15 AUGUST 2005
having more than 10 to 20 percent finer than the No. 200 sieve, depending on
Site Problems. Small building areas or congested areas where many
small buildings or utility lines surround the site present difficulties in regard to
maneuvering large compaction equipment. Backfilling adjacent to structures also
presents difficulties, and power handtamping equipment must be employed, with
considerable care necessary to secure uniform compaction. Procedures for backfilling
around structures are discussed in this Chapter.
General. Guidelines for selecting compaction equipment and for
establishing compaction requirements for various soil types are given in table 8-2.1.
When fill materials have been thoroughly investigated and there is ample local
experience in compacting them, it is preferable to specify details of compaction
procedures, such as placement water content, lift thickness, type of equipment, and
number of passes. When the source of the fill or the type of compaction equipment is
not known beforehand, specifications should be based on the desired compaction
result, with a specified minimum number of coverage of suitable equipment to assure
uniformity of compacted densities.
Compaction Specifications. For most projects, the placement water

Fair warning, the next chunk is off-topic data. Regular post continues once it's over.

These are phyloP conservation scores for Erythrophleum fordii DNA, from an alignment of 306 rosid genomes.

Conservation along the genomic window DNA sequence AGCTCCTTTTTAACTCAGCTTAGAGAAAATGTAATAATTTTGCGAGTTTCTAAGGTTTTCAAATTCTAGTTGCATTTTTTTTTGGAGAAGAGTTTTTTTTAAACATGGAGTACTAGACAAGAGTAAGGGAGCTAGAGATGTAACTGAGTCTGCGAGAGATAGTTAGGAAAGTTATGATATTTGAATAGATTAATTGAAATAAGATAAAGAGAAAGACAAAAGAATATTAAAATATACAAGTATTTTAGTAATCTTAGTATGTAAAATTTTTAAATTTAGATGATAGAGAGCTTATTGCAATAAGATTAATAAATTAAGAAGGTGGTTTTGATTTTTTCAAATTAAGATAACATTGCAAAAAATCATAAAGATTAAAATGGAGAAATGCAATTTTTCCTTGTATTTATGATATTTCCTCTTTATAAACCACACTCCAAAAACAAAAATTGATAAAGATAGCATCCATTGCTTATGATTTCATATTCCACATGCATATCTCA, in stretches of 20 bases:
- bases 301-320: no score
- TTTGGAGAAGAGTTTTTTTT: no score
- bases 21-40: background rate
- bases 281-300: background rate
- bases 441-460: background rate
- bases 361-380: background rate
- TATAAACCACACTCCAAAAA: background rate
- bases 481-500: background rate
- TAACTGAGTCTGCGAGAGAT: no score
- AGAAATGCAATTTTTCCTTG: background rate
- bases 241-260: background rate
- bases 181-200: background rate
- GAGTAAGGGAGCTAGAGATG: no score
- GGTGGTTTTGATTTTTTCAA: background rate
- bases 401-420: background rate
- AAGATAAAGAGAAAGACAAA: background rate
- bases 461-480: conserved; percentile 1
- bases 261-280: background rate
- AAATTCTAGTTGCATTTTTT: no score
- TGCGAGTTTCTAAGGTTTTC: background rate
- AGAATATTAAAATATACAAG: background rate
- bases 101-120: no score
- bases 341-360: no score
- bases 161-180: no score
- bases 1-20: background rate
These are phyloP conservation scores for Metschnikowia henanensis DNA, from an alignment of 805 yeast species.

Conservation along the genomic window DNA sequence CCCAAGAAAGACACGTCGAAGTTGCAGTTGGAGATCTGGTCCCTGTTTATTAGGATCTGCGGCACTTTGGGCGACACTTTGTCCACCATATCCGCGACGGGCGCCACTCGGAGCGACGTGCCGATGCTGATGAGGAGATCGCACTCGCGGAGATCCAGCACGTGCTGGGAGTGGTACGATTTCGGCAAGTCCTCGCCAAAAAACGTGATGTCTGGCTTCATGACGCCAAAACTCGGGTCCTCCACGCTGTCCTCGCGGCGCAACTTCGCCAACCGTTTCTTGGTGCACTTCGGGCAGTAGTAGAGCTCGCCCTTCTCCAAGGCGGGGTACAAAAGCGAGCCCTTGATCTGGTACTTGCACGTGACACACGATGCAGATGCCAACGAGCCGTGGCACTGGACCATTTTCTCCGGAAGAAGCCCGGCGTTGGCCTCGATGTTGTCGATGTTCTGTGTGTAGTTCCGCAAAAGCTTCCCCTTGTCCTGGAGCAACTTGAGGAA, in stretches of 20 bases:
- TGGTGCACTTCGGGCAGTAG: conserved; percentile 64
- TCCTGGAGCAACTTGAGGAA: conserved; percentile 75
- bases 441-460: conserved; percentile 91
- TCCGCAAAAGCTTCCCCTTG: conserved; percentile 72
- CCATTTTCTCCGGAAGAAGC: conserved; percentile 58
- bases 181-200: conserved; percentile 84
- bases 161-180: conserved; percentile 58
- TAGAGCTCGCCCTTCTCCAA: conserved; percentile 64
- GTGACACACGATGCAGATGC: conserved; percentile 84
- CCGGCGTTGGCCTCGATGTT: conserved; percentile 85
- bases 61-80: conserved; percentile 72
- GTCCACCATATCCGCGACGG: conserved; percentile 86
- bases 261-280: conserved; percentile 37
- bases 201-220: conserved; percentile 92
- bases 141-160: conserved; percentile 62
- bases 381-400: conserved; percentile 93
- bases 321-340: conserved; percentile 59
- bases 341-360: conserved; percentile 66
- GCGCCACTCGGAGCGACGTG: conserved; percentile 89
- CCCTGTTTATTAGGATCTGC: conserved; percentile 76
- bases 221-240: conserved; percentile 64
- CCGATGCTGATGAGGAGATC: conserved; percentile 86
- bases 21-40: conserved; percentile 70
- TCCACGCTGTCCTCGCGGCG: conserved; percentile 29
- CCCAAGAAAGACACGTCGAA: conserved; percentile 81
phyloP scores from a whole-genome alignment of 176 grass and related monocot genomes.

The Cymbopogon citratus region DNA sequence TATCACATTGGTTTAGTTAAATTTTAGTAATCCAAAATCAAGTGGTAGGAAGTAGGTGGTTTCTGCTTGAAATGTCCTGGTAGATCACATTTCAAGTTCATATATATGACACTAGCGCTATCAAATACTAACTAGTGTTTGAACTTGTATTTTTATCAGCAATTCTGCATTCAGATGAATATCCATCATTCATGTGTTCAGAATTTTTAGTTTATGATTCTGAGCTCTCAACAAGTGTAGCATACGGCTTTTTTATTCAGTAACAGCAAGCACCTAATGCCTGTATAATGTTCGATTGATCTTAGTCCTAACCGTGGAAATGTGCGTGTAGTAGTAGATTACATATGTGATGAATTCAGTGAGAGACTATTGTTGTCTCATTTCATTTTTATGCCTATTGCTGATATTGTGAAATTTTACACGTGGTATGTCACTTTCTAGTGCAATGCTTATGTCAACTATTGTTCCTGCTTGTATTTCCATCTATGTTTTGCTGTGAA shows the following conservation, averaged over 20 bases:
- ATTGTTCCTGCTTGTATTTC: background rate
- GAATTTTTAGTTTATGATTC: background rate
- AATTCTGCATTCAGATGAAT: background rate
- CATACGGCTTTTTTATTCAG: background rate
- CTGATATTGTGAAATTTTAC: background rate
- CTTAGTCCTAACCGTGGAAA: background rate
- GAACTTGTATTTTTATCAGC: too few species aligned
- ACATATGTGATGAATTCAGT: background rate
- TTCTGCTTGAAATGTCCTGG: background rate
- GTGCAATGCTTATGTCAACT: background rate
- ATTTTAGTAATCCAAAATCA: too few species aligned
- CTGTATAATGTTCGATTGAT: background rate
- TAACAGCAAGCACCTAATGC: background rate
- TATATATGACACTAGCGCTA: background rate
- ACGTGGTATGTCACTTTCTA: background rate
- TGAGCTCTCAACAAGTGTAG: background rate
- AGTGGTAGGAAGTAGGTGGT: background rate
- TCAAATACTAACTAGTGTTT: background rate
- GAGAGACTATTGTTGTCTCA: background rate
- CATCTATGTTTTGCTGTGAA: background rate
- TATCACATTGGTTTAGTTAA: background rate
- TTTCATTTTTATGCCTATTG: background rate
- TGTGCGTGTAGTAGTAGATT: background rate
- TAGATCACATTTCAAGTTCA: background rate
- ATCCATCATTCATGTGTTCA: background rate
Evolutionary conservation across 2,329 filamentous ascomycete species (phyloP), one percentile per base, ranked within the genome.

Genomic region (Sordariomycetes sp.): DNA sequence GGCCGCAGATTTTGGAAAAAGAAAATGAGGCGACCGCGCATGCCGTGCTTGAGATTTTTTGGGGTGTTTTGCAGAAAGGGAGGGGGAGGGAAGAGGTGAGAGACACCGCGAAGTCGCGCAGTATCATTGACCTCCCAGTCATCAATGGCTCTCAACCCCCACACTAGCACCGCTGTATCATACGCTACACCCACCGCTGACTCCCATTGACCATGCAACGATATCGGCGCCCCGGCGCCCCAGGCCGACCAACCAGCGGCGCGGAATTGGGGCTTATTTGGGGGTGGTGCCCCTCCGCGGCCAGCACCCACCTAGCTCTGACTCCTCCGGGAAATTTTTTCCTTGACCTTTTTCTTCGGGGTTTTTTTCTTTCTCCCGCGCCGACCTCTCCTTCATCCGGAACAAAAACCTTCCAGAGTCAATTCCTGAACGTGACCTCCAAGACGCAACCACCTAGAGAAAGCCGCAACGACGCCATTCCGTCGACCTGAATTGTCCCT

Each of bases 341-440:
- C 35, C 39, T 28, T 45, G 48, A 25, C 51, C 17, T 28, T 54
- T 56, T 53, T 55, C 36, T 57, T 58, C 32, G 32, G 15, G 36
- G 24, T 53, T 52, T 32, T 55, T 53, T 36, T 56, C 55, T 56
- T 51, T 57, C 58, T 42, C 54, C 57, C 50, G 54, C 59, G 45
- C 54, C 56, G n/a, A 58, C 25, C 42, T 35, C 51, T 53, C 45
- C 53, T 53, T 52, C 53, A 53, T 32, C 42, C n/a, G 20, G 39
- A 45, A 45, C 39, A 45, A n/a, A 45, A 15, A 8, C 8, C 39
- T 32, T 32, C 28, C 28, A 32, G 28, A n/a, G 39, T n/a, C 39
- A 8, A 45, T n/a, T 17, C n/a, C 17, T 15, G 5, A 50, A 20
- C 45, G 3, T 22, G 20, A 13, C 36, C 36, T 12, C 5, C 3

content of soils sensitive to compaction moisture should be within the range of - 1 to + 2
percent of optimum water content for the field compaction effort applied. Each layer is
compacted to not less than the percentage of maximum density specified in Table 8-2.2.
It is generally important to specify a high degree of compaction in fills under structures
to minimize settlement and to ensure stability of a structure. In addition to criteria set
forth in Chapter 8, consider the following factors in establishing specific requirements:
The sensitivity of the structure to total and differential settlement as related
to structural design is particularly characteristic of structures to be founded
partly on fill and partly on natural ground.
If the ability of normal compaction equipment to produce desired densities
in existing or locally available materials within a reasonable range of
placement water content is considered essential, special equipment
should be specified.
The compaction requirements for clean, cohesionless, granular materials
will be generally higher than those for cohesive materials, because
cohesionless materials readily consolidate, or liquefy, when subjected to
vibration. For structures with unusual stability requirements and
settlement limitations, the minimum density requirements indicated in table
15-2 should be increased. For coarse-grained, well-graded, cohesionless
soils with less than 4 percent passing the 0.075 Micron (No. 200) sieve, or
for poorly graded cohesionless soils with less than 10 percent, the
material should be compacted at the highest practical water content,
preferably saturated. Compaction by vibratory rollers generally is the most